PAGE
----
Everyday Is Like Wednesday

Mozz Set List
Ten days ago I went to see Morrissey play the Leisureland in Salthill, Galway. Unfortunately, I haven’t had a chance to write about it until now. This delay was a combination of work, laziness, European rugby and football semi-finals, socialising, and going to the pictures. I went to the gig with my old friend, John, and a brand new one named Laura, who I had had a good chat with at the Morrissey Symposium the previous weekend. John drove up and, after a cup of tea and some cake, the three of us spent a while in Charlie Byrne’s wonderful bookstore. By the time we had left the shop, their bookshelves were a little lighter, but their cash register was a little heavier. Then, John went for a stroll around the streets of Galway, while Laura and I walked over to the pier and had a look at the “big birds flying across the sky, throwing shadows on our eyes“. It was coming up to six o’clock and the smell of books and the sea air had given us an appetite, so we met John at McDonagh’s Fish & Chip shop. We each had a plate of cod, chips and mushy peas. At our table we met a trio from Sligo who were also going to the gig. The six of us hoped that Morrissey wasn’t a vegan as well as a vegetarian and that the smell of fish wouldn’t cause him to leave the stage

Galway had not been as busy as usual and this could have been due to the rain that had been falling all day. Salthill looked miserable because of the weather and it was as if an early Morrissey sinlgle, Everyday Is Like Sunday, had come to life. When we entered the venue we were struck by the heat and the smell of chlorine that came from the adjacent swimming pools. The venue itself resembled a school gym with its wooden floor and lack of seating. We found a nice spot near the front of the stage, but not too near, and waited for the support act to begin. The best that I could say about Doll & the Kicks is that they looked like a rock ‘n’ roll band and they had a very energetic lead singer. They played about a half dozen songs and Doll hollered and danced and bounced around the stage for five of these. For one song she simply stood at the microphone stand and sang the song instead of shouting it, as had been her wont. Funnily enough, that was the only song by them that I enjoyed. Her band simply got through the songs without impressing too much. The guitarist had a rather ugly see-through guitar and also had a single key on a chain around his neck. Perhaps he had no pockets in his jeans

Once Doll and the Kicks had left the stage there were about twenty minutes to kill before the main act took the stage. What followed was visually and sonically more interesting that what had preceded it. We were treated to a series of music videos and live performances on a screen featuring some of Morrissey’s favourite musical acts. These included Sparks, The New York Dolls, Vince Taylor, Shocking Blue, and what looked like a young Shirley Bassey giving it loads. These video performances seemed to be more effective at warming up the crowd than the band had been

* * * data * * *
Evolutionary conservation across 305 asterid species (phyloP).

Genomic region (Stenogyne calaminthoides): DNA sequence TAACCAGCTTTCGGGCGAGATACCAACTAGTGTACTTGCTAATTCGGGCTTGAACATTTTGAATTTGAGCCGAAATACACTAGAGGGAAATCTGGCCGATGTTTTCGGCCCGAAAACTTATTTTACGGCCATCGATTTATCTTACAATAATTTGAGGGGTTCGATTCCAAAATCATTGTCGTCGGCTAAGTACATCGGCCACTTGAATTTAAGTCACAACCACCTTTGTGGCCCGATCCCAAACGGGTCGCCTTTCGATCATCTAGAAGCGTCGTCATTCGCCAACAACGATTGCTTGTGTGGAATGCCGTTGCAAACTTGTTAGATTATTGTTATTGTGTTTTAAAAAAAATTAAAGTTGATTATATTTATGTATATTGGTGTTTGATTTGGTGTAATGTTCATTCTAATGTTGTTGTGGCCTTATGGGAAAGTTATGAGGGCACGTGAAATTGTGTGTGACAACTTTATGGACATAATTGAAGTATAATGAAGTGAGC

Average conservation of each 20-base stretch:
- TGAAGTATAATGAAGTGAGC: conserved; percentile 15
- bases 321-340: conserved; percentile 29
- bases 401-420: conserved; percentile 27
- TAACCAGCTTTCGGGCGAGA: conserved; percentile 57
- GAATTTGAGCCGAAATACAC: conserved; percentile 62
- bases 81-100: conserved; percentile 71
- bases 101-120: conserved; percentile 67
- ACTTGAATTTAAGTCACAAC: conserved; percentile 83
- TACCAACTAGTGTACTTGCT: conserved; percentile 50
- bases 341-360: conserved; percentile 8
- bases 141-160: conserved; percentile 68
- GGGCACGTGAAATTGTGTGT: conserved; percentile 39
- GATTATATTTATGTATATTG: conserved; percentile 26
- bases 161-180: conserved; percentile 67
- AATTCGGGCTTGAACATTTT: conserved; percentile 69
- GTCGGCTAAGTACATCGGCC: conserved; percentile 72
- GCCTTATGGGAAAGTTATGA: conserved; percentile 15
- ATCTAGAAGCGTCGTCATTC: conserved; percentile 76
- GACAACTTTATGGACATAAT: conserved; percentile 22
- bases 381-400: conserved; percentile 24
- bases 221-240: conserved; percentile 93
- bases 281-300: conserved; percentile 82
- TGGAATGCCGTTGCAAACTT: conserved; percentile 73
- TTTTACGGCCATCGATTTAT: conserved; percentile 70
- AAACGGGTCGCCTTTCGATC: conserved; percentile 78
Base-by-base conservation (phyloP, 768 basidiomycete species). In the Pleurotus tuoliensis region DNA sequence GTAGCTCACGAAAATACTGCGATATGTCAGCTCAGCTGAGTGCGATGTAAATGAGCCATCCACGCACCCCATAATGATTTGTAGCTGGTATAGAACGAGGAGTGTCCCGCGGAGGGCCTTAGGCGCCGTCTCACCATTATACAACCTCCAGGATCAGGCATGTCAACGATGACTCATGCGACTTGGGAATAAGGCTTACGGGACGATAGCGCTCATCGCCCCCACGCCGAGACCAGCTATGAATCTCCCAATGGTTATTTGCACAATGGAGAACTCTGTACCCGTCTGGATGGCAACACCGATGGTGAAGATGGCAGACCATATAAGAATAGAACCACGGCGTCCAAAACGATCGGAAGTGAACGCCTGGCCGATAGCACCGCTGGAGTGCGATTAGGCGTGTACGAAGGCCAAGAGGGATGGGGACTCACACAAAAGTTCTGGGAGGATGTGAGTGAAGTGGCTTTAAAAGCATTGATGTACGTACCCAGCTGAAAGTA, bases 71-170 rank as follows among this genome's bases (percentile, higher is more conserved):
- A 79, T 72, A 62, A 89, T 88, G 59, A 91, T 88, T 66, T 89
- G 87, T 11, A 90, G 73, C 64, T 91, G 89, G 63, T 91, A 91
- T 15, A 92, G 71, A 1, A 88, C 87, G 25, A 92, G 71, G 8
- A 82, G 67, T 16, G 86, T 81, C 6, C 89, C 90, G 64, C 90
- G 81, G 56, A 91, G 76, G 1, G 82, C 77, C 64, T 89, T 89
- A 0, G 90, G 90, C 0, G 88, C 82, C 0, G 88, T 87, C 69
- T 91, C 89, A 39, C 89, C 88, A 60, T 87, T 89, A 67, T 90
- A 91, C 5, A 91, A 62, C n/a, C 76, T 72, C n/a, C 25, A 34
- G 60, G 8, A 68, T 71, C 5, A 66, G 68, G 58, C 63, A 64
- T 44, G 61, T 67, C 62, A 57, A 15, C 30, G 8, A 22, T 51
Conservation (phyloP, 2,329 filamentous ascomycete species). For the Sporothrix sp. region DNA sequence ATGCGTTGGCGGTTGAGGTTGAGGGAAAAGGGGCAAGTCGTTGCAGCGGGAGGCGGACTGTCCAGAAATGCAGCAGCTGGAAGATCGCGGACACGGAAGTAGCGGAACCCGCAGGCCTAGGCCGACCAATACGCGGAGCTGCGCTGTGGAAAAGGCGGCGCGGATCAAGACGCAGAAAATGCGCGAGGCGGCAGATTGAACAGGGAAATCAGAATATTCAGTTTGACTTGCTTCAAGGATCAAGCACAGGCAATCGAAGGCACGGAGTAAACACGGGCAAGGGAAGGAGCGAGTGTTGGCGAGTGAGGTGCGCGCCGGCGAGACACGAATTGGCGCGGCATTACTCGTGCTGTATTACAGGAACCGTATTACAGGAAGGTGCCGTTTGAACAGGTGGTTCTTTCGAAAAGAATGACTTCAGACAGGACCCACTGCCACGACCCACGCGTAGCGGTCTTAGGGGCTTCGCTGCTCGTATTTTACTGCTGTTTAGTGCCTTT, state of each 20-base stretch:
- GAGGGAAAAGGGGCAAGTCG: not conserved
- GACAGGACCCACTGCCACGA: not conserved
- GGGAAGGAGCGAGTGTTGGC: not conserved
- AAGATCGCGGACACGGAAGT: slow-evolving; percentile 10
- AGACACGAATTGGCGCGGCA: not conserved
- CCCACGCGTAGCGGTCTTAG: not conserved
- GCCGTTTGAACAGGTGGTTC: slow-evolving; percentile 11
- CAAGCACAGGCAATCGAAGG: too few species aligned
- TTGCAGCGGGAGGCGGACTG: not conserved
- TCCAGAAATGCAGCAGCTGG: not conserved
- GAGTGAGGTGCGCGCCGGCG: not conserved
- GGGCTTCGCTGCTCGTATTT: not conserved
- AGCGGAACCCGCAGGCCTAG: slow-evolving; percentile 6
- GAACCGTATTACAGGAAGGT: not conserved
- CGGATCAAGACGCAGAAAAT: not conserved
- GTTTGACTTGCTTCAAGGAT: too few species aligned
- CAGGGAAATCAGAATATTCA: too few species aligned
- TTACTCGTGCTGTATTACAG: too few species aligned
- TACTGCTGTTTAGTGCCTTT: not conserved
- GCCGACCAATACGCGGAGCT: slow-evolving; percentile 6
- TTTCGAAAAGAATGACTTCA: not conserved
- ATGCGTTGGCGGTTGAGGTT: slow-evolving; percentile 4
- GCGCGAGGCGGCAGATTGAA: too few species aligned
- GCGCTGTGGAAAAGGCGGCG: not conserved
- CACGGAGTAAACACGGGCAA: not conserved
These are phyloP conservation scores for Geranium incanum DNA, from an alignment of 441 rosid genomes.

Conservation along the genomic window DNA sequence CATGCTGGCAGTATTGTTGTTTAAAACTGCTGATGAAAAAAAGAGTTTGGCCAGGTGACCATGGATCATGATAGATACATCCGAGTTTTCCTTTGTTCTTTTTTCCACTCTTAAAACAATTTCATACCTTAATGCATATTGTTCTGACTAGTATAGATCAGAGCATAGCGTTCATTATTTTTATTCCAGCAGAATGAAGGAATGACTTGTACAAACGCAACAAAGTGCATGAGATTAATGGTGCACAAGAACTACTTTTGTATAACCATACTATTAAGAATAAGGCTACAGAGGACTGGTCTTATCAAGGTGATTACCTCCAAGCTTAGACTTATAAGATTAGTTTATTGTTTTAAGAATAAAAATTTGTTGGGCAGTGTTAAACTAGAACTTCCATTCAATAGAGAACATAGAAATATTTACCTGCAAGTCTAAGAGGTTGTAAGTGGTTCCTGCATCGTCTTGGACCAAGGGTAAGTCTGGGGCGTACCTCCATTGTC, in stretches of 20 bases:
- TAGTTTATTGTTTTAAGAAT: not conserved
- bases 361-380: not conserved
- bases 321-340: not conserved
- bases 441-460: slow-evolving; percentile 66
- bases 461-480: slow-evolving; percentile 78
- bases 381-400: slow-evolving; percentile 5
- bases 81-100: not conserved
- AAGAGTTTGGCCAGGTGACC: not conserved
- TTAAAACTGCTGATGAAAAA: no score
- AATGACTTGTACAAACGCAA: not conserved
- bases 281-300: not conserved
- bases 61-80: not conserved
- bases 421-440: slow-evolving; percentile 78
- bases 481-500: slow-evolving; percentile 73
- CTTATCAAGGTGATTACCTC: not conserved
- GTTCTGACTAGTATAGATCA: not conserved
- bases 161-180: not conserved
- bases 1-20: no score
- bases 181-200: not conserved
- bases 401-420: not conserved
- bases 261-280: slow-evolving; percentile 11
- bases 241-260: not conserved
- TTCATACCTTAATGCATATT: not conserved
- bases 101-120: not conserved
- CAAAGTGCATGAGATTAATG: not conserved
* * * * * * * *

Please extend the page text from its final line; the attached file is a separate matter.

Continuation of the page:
Then the screen went up and a version of You’ll Never Walk Alone by Nina Simone played for a couple of minutes before the lights came up to reveal the band on stage followed by a characteristically subdued entrance from Morrissey. He went straight into a Smiths’ song, This Charming Man, one of their best. The musical accompaniment was heavier than on the original, but the vocal performance was excellent and it was a great opening. It was the first of five Smiths tunes that would get an airing before the end and three of these were among the highlights for me: How Soon Is Now? Girlfriend in a Coma and Ask. He also played Some Girls Are Bigger Than Others, but I’ve never been a big fan of this song. I could be biased, but I felt that these songs got a better reaction and more crowd participation than his solo stuff

Only one of the songs on the set-list (see above) didn’t get played (The World is Full of Crashing Bores). The solo songs that we got were evenly split between his new album, Years of Refusal, and his earlier albums. The ones I liked most from the new album were the singles, I’m Throwing My Arms Around Paris and Something is Squeezing My Skull. Other highlights included Irish Blood, English Heart and The First of The Gang to Die, the encore. Most of my favourites appeared early on in the show, but my attention never waned as he is a great performer with a lot of charisma and stage presence. It was quite warm in the room and I think that the heat got to Morrissey. He was sweating quite heavily throughout the gig and had to change his shirt halfway through and at the end. One “lucky” audience member even got a souvenir of the gig in the form of his sweat-drenched shirt. At the end, the rest of the band threw out set-lists and plectrums to the audience as well. Fortunately, they kept their shirts on

Lighten Up, Morrissey – Sparks

Steven (You Don’t Eat Meat) – Sandie Shaw

Batyar (Bigmouth Strikes Again) (Smiths cover) – The Ukrainians


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